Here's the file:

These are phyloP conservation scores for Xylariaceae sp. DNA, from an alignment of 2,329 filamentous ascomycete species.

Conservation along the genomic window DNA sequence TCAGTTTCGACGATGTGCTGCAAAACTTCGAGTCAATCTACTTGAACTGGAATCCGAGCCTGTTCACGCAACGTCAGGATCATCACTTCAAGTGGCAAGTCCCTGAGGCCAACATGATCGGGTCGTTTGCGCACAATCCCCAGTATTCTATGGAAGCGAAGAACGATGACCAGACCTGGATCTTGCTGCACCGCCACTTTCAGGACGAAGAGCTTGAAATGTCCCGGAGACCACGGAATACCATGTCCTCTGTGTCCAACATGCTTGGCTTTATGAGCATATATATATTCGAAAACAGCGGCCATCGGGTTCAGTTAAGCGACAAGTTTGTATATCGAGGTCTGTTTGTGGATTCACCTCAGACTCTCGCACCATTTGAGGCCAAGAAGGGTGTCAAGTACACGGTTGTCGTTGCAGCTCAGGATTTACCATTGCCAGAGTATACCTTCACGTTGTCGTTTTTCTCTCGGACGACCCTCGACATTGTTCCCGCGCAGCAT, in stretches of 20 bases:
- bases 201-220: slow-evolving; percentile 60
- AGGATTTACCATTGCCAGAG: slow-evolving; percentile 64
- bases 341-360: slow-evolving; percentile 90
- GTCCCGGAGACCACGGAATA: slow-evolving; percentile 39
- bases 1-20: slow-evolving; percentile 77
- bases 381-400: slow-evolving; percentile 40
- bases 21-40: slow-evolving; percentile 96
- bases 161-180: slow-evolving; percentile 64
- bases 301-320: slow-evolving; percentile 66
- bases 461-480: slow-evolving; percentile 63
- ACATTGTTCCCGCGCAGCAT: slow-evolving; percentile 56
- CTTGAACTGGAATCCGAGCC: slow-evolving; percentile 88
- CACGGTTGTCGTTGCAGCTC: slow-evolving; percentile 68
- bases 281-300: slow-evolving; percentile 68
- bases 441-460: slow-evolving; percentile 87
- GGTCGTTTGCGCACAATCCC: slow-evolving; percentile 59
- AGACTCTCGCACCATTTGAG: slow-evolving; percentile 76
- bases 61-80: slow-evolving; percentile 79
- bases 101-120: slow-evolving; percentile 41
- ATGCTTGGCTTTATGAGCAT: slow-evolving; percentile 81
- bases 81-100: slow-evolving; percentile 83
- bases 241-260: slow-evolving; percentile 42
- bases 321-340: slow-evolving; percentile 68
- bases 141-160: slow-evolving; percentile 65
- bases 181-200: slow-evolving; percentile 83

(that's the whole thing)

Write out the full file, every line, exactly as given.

These are phyloP conservation scores for Xylariaceae sp. DNA, from an alignment of 2,329 filamentous ascomycete species.

Conservation along the genomic window DNA sequence TCAGTTTCGACGATGTGCTGCAAAACTTCGAGTCAATCTACTTGAACTGGAATCCGAGCCTGTTCACGCAACGTCAGGATCATCACTTCAAGTGGCAAGTCCCTGAGGCCAACATGATCGGGTCGTTTGCGCACAATCCCCAGTATTCTATGGAAGCGAAGAACGATGACCAGACCTGGATCTTGCTGCACCGCCACTTTCAGGACGAAGAGCTTGAAATGTCCCGGAGACCACGGAATACCATGTCCTCTGTGTCCAACATGCTTGGCTTTATGAGCATATATATATTCGAAAACAGCGGCCATCGGGTTCAGTTAAGCGACAAGTTTGTATATCGAGGTCTGTTTGTGGATTCACCTCAGACTCTCGCACCATTTGAGGCCAAGAAGGGTGTCAAGTACACGGTTGTCGTTGCAGCTCAGGATTTACCATTGCCAGAGTATACCTTCACGTTGTCGTTTTTCTCTCGGACGACCCTCGACATTGTTCCCGCGCAGCAT, in stretches of 20 bases:
- bases 201-220: slow-evolving; percentile 60
- AGGATTTACCATTGCCAGAG: slow-evolving; percentile 64
- bases 341-360: slow-evolving; percentile 90
- GTCCCGGAGACCACGGAATA: slow-evolving; percentile 39
- bases 1-20: slow-evolving; percentile 77
- bases 381-400: slow-evolving; percentile 40
- bases 21-40: slow-evolving; percentile 96
- bases 161-180: slow-evolving; percentile 64
- bases 301-320: slow-evolving; percentile 66
- bases 461-480: slow-evolving; percentile 63
- ACATTGTTCCCGCGCAGCAT: slow-evolving; percentile 56
- CTTGAACTGGAATCCGAGCC: slow-evolving; percentile 88
- CACGGTTGTCGTTGCAGCTC: slow-evolving; percentile 68
- bases 281-300: slow-evolving; percentile 68
- bases 441-460: slow-evolving; percentile 87
- GGTCGTTTGCGCACAATCCC: slow-evolving; percentile 59
- AGACTCTCGCACCATTTGAG: slow-evolving; percentile 76
- bases 61-80: slow-evolving; percentile 79
- bases 101-120: slow-evolving; percentile 41
- ATGCTTGGCTTTATGAGCAT: slow-evolving; percentile 81
- bases 81-100: slow-evolving; percentile 83
- bases 241-260: slow-evolving; percentile 42
- bases 321-340: slow-evolving; percentile 68
- bases 141-160: slow-evolving; percentile 65
- bases 181-200: slow-evolving; percentile 83